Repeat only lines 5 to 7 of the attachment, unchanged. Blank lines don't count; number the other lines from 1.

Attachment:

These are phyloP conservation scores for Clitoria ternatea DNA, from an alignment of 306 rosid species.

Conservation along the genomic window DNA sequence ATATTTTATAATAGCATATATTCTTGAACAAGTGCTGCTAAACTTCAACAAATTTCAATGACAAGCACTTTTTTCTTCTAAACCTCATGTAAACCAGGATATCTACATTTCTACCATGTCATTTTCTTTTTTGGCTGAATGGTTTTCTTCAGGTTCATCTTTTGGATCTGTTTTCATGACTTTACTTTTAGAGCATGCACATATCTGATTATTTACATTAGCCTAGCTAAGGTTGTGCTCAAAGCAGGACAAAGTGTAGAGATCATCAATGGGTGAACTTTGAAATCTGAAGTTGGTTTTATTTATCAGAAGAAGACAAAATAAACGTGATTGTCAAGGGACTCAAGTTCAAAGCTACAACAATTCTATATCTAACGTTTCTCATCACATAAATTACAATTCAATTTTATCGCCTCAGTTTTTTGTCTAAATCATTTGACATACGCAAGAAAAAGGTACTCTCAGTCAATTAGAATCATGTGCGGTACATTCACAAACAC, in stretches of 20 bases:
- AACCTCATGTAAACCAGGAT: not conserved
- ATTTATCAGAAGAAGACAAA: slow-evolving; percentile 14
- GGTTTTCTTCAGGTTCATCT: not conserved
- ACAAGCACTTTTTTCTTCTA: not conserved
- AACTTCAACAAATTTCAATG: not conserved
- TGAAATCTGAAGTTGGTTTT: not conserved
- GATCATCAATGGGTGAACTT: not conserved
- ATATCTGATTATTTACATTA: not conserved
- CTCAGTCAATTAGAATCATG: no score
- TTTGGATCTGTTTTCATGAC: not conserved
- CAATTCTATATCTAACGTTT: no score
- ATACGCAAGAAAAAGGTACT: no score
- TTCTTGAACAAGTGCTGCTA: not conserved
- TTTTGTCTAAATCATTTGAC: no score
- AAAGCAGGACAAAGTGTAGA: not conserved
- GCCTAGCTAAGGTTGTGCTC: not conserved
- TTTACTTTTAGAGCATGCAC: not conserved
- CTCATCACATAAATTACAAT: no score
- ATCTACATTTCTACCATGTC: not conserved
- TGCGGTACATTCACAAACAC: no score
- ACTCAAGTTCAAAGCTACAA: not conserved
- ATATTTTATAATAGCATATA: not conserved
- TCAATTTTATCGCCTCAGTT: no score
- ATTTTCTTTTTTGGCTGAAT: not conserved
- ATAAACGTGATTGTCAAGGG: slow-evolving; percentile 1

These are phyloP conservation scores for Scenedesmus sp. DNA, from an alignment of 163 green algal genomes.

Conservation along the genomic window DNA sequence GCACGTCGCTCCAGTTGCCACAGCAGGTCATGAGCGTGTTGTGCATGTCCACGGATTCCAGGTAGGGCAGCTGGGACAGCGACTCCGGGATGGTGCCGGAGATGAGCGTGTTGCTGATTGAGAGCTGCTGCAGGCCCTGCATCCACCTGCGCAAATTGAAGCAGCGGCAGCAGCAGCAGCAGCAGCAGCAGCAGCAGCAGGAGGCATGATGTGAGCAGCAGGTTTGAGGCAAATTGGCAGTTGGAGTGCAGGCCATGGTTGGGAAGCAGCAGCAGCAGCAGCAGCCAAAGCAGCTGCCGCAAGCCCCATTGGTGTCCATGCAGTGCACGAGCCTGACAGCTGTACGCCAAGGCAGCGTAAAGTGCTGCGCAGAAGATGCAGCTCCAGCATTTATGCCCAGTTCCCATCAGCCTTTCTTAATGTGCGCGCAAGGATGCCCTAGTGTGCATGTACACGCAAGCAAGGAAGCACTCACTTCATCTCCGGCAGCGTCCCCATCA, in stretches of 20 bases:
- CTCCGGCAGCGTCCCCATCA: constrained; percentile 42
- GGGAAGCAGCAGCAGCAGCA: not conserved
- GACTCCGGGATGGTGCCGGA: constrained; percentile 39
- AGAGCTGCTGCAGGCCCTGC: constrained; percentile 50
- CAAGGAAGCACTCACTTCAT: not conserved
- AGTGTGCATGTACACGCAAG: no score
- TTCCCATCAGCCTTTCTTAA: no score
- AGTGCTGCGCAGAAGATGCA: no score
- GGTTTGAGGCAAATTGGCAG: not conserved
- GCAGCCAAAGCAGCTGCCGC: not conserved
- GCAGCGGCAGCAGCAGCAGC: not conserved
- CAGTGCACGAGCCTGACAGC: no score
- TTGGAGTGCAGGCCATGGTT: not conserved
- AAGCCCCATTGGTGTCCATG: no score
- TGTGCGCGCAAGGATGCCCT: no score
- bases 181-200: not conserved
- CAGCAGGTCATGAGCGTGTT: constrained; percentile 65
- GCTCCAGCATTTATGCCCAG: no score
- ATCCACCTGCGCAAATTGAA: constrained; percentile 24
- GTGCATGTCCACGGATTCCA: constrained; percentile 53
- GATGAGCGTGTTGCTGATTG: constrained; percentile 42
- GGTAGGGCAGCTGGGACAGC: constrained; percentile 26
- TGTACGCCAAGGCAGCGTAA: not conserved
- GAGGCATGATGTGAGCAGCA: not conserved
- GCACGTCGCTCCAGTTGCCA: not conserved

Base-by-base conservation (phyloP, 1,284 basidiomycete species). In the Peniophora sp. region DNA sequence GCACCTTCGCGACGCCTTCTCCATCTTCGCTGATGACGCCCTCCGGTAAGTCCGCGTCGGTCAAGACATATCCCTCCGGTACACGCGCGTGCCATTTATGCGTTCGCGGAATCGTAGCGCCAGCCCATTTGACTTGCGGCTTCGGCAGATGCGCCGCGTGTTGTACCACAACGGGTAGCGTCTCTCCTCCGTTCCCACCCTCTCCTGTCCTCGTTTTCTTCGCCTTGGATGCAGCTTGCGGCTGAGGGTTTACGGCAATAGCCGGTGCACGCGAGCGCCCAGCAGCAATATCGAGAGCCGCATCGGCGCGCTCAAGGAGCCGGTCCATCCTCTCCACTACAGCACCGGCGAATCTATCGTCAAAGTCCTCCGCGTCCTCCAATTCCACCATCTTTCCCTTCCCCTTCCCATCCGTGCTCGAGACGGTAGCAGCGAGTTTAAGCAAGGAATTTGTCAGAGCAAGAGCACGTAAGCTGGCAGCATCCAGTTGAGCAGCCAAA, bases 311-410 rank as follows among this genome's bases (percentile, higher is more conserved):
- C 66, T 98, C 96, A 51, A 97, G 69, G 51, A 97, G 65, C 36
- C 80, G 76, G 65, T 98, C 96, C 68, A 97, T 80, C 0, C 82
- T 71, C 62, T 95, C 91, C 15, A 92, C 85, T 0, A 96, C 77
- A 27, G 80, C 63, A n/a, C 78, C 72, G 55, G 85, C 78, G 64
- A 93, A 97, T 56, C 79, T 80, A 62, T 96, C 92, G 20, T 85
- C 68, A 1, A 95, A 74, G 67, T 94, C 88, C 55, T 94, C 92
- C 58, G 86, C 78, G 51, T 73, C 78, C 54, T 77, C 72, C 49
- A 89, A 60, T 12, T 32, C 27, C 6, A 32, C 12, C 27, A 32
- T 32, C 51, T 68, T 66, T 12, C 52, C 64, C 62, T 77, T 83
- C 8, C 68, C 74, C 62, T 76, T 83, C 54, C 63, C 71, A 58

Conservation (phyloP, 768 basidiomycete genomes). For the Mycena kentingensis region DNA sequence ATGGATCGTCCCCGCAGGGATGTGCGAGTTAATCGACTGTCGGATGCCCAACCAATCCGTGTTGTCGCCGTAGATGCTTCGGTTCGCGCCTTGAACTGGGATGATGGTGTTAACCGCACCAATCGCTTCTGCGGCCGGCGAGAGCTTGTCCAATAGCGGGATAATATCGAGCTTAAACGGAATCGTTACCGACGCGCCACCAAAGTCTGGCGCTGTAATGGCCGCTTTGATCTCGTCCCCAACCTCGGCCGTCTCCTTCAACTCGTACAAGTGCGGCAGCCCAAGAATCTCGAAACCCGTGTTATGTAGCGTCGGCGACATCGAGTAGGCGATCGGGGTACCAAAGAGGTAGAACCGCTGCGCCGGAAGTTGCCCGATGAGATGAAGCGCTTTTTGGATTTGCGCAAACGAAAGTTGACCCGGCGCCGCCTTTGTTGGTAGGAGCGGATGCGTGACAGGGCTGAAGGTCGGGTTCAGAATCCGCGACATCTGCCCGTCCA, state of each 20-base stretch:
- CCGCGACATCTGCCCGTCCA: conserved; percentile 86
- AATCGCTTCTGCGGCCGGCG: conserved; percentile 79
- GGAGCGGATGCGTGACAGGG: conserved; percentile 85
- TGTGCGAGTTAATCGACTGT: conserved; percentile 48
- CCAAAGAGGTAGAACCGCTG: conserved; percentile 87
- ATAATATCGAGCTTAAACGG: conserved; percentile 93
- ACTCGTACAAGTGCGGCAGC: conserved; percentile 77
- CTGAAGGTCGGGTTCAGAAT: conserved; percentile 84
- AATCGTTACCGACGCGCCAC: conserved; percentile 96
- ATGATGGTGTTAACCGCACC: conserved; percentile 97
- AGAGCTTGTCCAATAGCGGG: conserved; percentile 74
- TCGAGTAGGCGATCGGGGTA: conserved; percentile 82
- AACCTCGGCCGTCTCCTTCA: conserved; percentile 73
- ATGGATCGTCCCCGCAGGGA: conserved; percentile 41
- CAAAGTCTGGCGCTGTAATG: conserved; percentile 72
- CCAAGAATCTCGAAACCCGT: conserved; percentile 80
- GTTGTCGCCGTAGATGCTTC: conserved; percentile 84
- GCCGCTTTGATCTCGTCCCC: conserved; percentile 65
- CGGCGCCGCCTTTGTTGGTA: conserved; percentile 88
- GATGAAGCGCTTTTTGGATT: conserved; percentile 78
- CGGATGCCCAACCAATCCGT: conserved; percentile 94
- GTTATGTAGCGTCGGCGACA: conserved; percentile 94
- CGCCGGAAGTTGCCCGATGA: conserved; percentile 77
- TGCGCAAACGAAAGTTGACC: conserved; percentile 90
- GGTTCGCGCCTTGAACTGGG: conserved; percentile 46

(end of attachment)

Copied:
- GGTTTTCTTCAGGTTCATCT: not conserved
- ACAAGCACTTTTTTCTTCTA: not conserved
- AACTTCAACAAATTTCAATG: not conserved